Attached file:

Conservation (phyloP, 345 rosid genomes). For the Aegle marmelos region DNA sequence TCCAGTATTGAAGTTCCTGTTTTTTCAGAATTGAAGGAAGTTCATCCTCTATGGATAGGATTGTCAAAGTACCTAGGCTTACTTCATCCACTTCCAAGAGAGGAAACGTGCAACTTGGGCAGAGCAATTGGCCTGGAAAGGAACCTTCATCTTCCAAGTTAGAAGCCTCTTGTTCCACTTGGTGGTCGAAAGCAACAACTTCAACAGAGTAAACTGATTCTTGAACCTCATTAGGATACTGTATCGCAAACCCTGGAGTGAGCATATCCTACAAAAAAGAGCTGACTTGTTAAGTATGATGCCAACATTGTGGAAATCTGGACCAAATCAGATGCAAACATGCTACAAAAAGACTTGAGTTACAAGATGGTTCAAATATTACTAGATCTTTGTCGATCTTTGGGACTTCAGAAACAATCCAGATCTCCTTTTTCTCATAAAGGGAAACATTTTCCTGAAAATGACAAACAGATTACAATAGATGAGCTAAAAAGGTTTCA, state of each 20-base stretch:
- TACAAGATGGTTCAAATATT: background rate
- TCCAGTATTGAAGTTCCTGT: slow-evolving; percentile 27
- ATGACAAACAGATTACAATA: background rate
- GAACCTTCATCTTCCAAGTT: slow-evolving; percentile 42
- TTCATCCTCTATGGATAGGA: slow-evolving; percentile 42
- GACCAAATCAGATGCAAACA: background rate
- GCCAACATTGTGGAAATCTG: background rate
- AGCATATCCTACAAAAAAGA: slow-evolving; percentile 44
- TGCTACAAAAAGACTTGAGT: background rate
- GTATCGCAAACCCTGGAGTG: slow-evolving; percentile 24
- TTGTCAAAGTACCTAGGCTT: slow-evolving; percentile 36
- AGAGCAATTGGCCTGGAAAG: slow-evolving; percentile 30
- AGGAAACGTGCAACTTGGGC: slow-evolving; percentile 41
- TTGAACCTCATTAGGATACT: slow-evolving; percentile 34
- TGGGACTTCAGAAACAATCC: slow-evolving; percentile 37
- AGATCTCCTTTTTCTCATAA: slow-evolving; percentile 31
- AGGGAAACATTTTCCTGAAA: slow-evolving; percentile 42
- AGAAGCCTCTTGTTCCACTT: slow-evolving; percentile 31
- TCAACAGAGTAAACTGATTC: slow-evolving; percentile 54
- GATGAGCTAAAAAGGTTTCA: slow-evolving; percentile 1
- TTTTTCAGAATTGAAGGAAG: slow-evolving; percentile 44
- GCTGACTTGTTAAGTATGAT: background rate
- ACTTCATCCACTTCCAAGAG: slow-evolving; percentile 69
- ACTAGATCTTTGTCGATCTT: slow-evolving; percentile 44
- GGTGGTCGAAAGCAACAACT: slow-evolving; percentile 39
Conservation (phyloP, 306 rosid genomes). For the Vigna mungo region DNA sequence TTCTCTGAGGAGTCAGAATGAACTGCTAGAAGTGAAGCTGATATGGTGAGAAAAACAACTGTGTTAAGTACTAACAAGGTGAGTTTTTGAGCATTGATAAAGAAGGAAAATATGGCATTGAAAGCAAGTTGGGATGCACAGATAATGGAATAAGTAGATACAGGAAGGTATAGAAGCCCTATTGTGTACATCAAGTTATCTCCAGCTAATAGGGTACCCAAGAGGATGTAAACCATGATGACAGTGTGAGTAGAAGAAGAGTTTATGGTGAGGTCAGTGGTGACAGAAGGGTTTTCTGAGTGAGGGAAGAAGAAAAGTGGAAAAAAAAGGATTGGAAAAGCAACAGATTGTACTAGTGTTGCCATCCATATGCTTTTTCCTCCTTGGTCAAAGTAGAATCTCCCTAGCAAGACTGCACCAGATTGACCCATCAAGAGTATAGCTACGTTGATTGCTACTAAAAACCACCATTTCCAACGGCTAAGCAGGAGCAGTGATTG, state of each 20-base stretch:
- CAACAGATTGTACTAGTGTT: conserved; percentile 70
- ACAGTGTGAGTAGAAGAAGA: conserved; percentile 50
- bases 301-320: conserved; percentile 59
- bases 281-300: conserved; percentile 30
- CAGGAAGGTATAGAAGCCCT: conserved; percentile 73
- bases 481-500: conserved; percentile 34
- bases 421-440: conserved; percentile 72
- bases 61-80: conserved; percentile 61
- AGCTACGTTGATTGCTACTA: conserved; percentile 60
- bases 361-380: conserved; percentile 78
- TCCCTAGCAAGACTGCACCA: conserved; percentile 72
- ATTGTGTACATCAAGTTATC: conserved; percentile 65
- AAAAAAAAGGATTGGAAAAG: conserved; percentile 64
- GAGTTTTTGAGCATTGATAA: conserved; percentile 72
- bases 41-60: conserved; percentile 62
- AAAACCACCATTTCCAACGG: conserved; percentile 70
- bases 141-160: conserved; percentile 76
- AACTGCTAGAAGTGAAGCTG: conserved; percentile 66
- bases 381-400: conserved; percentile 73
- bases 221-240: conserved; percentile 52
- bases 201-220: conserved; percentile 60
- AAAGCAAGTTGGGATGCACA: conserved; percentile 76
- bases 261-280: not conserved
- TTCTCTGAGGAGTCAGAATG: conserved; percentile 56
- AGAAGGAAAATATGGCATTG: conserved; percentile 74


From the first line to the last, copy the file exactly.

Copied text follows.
Conservation (phyloP, 345 rosid genomes). For the Aegle marmelos region DNA sequence TCCAGTATTGAAGTTCCTGTTTTTTCAGAATTGAAGGAAGTTCATCCTCTATGGATAGGATTGTCAAAGTACCTAGGCTTACTTCATCCACTTCCAAGAGAGGAAACGTGCAACTTGGGCAGAGCAATTGGCCTGGAAAGGAACCTTCATCTTCCAAGTTAGAAGCCTCTTGTTCCACTTGGTGGTCGAAAGCAACAACTTCAACAGAGTAAACTGATTCTTGAACCTCATTAGGATACTGTATCGCAAACCCTGGAGTGAGCATATCCTACAAAAAAGAGCTGACTTGTTAAGTATGATGCCAACATTGTGGAAATCTGGACCAAATCAGATGCAAACATGCTACAAAAAGACTTGAGTTACAAGATGGTTCAAATATTACTAGATCTTTGTCGATCTTTGGGACTTCAGAAACAATCCAGATCTCCTTTTTCTCATAAAGGGAAACATTTTCCTGAAAATGACAAACAGATTACAATAGATGAGCTAAAAAGGTTTCA, state of each 20-base stretch:
- TACAAGATGGTTCAAATATT: background rate
- TCCAGTATTGAAGTTCCTGT: slow-evolving; percentile 27
- ATGACAAACAGATTACAATA: background rate
- GAACCTTCATCTTCCAAGTT: slow-evolving; percentile 42
- TTCATCCTCTATGGATAGGA: slow-evolving; percentile 42
- GACCAAATCAGATGCAAACA: background rate
- GCCAACATTGTGGAAATCTG: background rate
- AGCATATCCTACAAAAAAGA: slow-evolving; percentile 44
- TGCTACAAAAAGACTTGAGT: background rate
- GTATCGCAAACCCTGGAGTG: slow-evolving; percentile 24
- TTGTCAAAGTACCTAGGCTT: slow-evolving; percentile 36
- AGAGCAATTGGCCTGGAAAG: slow-evolving; percentile 30
- AGGAAACGTGCAACTTGGGC: slow-evolving; percentile 41
- TTGAACCTCATTAGGATACT: slow-evolving; percentile 34
- TGGGACTTCAGAAACAATCC: slow-evolving; percentile 37
- AGATCTCCTTTTTCTCATAA: slow-evolving; percentile 31
- AGGGAAACATTTTCCTGAAA: slow-evolving; percentile 42
- AGAAGCCTCTTGTTCCACTT: slow-evolving; percentile 31
- TCAACAGAGTAAACTGATTC: slow-evolving; percentile 54
- GATGAGCTAAAAAGGTTTCA: slow-evolving; percentile 1
- TTTTTCAGAATTGAAGGAAG: slow-evolving; percentile 44
- GCTGACTTGTTAAGTATGAT: background rate
- ACTTCATCCACTTCCAAGAG: slow-evolving; percentile 69
- ACTAGATCTTTGTCGATCTT: slow-evolving; percentile 44
- GGTGGTCGAAAGCAACAACT: slow-evolving; percentile 39
Conservation (phyloP, 306 rosid genomes). For the Vigna mungo region DNA sequence TTCTCTGAGGAGTCAGAATGAACTGCTAGAAGTGAAGCTGATATGGTGAGAAAAACAACTGTGTTAAGTACTAACAAGGTGAGTTTTTGAGCATTGATAAAGAAGGAAAATATGGCATTGAAAGCAAGTTGGGATGCACAGATAATGGAATAAGTAGATACAGGAAGGTATAGAAGCCCTATTGTGTACATCAAGTTATCTCCAGCTAATAGGGTACCCAAGAGGATGTAAACCATGATGACAGTGTGAGTAGAAGAAGAGTTTATGGTGAGGTCAGTGGTGACAGAAGGGTTTTCTGAGTGAGGGAAGAAGAAAAGTGGAAAAAAAAGGATTGGAAAAGCAACAGATTGTACTAGTGTTGCCATCCATATGCTTTTTCCTCCTTGGTCAAAGTAGAATCTCCCTAGCAAGACTGCACCAGATTGACCCATCAAGAGTATAGCTACGTTGATTGCTACTAAAAACCACCATTTCCAACGGCTAAGCAGGAGCAGTGATTG, state of each 20-base stretch:
- CAACAGATTGTACTAGTGTT: conserved; percentile 70
- ACAGTGTGAGTAGAAGAAGA: conserved; percentile 50
- bases 301-320: conserved; percentile 59
- bases 281-300: conserved; percentile 30
- CAGGAAGGTATAGAAGCCCT: conserved; percentile 73
- bases 481-500: conserved; percentile 34
- bases 421-440: conserved; percentile 72
- bases 61-80: conserved; percentile 61
- AGCTACGTTGATTGCTACTA: conserved; percentile 60
- bases 361-380: conserved; percentile 78
- TCCCTAGCAAGACTGCACCA: conserved; percentile 72
- ATTGTGTACATCAAGTTATC: conserved; percentile 65
- AAAAAAAAGGATTGGAAAAG: conserved; percentile 64
- GAGTTTTTGAGCATTGATAA: conserved; percentile 72
- bases 41-60: conserved; percentile 62
- AAAACCACCATTTCCAACGG: conserved; percentile 70
- bases 141-160: conserved; percentile 76
- AACTGCTAGAAGTGAAGCTG: conserved; percentile 66
- bases 381-400: conserved; percentile 73
- bases 221-240: conserved; percentile 52
- bases 201-220: conserved; percentile 60
- AAAGCAAGTTGGGATGCACA: conserved; percentile 76
- bases 261-280: not conserved
- TTCTCTGAGGAGTCAGAATG: conserved; percentile 56
- AGAAGGAAAATATGGCATTG: conserved; percentile 74